December 10, 2014
By Stephanie West
New York, NY – A contractor and two labor brokers overseeing New York City School Construction Authority (SCA) and Housing Authority (NYCHA) projects were arrested for underpaying construction workers.
The indictments stem from an investigation into underpayment and kickback schemes on projects at P.S. 196K, in Brooklyn, and the Pomonok Houses Project in Queens. As alleged, workers were deprived of several thousand dollars. If convicted on the top counts, each defendant faces up to seven years in prison.
“Contractors who work on public projects cannot ignore New York State’s labor laws in order to line their own pockets,” said Attorney General Schneiderman. “In this case and many others, my office is taking aggressive action, to ensure that workers are paid the wages they’ve earned.”
Exterior renovations at P.S. 196K were being performed under a contract with the SCA. Article 8 of New York State Labor Law mandates that construction workers on any “public works” project receive prevailing wages, an hourly rate (above minimum-wage) that varies depending on the classification of the worker, and benefits.
Many of the construction workers got their job through “labor brokers” Baldev and Avatar Singh. The Singh brothers would receive the workers’ wages from the contractor and disperse the money to the workers. However, as alleged in the indictment, the Singhs then established what amounted to a maximum daily rate for each worker – a figure well below the proper prevailing rate of pay – and demanded any earnings above that amount for themselves. While the contractor was paying the proper wages, the Singhs would require that they be payed kickbacks from employees.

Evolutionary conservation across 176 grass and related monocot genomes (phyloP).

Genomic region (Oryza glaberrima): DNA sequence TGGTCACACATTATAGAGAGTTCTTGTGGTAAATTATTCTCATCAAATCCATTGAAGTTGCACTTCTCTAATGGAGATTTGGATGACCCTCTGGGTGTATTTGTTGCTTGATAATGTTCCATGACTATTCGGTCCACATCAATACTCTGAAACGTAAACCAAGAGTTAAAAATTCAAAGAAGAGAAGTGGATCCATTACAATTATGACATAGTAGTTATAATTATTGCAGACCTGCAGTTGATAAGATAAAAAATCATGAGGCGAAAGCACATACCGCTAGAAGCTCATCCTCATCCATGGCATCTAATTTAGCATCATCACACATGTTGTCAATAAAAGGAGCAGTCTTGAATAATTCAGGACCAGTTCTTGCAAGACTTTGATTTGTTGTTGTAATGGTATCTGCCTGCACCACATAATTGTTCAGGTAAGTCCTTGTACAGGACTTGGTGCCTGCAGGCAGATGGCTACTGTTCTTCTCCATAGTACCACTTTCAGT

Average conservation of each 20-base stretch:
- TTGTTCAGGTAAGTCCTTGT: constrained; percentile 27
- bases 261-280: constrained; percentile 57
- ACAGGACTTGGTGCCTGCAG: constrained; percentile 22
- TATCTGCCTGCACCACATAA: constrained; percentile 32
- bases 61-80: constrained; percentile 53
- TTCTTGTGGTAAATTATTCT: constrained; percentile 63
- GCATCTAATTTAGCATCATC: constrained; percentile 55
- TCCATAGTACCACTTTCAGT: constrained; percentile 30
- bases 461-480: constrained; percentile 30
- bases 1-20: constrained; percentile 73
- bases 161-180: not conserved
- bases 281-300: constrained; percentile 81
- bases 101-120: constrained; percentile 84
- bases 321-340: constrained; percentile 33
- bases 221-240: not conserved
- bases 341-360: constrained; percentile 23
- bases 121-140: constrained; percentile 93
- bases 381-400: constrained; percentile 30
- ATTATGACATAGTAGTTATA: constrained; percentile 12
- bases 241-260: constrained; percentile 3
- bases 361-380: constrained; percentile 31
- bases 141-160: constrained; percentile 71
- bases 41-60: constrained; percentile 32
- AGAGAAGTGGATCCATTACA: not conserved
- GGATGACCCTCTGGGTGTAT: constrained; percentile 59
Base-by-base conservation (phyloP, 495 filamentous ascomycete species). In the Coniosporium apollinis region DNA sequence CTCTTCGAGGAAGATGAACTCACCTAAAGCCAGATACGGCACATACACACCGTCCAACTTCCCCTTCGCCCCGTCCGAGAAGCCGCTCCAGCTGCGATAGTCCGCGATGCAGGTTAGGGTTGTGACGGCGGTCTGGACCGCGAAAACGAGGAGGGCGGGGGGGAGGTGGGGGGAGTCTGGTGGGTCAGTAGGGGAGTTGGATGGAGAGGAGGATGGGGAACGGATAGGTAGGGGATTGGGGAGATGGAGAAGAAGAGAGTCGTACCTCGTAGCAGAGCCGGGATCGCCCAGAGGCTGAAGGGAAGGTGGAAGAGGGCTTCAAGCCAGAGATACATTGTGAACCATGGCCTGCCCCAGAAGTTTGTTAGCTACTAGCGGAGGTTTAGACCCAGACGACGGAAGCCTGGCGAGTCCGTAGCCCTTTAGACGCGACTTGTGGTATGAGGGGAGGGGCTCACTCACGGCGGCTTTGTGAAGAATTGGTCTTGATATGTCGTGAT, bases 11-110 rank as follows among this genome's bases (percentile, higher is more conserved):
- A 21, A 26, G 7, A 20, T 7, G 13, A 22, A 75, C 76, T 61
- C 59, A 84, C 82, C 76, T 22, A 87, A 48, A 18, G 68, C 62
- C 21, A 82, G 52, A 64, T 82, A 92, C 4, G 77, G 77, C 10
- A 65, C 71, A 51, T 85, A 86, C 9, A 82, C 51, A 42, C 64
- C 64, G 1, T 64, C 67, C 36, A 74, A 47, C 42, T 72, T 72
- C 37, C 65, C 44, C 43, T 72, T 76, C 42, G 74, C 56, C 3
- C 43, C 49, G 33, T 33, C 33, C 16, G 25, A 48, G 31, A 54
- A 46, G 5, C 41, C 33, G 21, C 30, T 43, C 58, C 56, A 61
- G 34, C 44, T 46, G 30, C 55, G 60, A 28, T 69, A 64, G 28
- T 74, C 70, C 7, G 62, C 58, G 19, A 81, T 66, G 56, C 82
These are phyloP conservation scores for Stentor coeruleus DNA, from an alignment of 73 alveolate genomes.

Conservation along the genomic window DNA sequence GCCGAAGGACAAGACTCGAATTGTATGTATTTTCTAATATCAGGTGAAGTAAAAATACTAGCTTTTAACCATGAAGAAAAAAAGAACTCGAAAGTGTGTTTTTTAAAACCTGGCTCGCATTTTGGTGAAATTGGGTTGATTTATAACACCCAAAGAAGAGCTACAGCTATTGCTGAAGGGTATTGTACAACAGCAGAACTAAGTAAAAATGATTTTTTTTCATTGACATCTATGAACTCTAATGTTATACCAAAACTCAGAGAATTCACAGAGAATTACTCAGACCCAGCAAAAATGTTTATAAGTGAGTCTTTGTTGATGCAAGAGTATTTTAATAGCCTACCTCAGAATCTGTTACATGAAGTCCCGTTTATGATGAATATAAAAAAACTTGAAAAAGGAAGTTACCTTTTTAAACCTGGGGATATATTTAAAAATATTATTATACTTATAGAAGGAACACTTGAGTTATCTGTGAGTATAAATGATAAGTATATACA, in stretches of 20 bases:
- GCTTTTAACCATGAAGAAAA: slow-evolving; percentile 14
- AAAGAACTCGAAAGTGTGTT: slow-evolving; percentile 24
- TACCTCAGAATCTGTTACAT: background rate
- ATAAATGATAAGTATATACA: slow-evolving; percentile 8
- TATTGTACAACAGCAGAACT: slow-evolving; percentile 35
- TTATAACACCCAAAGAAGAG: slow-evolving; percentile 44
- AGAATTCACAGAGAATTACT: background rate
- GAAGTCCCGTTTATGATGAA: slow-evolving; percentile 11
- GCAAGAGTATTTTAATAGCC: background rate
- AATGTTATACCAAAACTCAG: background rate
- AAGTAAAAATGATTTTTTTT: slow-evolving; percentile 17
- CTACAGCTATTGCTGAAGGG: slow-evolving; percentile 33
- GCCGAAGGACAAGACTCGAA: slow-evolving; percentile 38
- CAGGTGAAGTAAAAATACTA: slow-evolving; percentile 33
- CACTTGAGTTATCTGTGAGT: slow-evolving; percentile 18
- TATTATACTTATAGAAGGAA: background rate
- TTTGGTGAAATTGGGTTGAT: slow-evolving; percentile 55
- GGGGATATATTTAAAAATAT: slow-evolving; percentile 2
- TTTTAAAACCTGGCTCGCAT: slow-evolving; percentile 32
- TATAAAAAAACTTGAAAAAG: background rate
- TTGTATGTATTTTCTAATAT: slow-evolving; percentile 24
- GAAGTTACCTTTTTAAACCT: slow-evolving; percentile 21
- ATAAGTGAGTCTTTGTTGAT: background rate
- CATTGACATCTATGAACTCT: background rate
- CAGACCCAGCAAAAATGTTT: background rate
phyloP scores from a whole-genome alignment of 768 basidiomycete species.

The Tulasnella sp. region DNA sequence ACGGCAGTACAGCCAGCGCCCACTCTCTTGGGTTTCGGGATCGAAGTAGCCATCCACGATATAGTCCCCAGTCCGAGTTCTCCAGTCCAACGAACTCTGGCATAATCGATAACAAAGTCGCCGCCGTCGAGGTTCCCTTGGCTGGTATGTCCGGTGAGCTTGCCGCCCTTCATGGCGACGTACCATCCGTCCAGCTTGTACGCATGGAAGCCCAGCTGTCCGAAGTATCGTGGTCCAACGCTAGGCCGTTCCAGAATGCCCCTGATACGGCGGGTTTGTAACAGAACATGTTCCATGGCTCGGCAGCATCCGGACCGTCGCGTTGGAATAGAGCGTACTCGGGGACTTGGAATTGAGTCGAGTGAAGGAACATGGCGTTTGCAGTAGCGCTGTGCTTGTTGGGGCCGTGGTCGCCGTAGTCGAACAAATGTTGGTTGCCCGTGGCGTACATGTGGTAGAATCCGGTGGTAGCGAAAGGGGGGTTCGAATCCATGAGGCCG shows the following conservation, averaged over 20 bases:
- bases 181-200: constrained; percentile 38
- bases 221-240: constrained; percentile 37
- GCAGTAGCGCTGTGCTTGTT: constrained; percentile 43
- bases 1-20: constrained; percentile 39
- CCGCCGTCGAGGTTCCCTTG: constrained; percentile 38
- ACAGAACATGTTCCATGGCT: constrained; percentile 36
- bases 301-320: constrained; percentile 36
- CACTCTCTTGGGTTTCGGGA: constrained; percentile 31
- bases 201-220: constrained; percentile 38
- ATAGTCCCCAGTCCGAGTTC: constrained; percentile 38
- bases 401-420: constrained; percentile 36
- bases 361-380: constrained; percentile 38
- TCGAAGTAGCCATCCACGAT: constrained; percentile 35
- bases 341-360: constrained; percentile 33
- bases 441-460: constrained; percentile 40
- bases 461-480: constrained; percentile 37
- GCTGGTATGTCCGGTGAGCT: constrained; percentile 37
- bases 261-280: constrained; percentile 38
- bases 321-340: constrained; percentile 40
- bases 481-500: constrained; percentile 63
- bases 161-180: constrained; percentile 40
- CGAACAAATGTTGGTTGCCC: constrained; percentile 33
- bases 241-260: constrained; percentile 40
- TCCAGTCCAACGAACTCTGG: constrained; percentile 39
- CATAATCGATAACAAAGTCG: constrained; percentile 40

After the P.S. 196K construction was complete, the Singhs moved on to act as “brokers” on a NYCHA project in Queens known as the Pomonok Houses Project. From September 2014 through November 2014, Baldev and Avtar Singh allegedly engaged in the same systematic scheme of demanding “kickbacks” from workers.
“Not only does prevailing wage fraud deprive honest workers of fair pay, but it is a gateway to other schemes that endanger public safety. Exposing and putting an end to prevailing wage fraud is a cornerstone of DOI’s multi-pronged effort to combat corruption in New York City construction,” New York City Department of Investigation Commissioner Mark G. Peters said.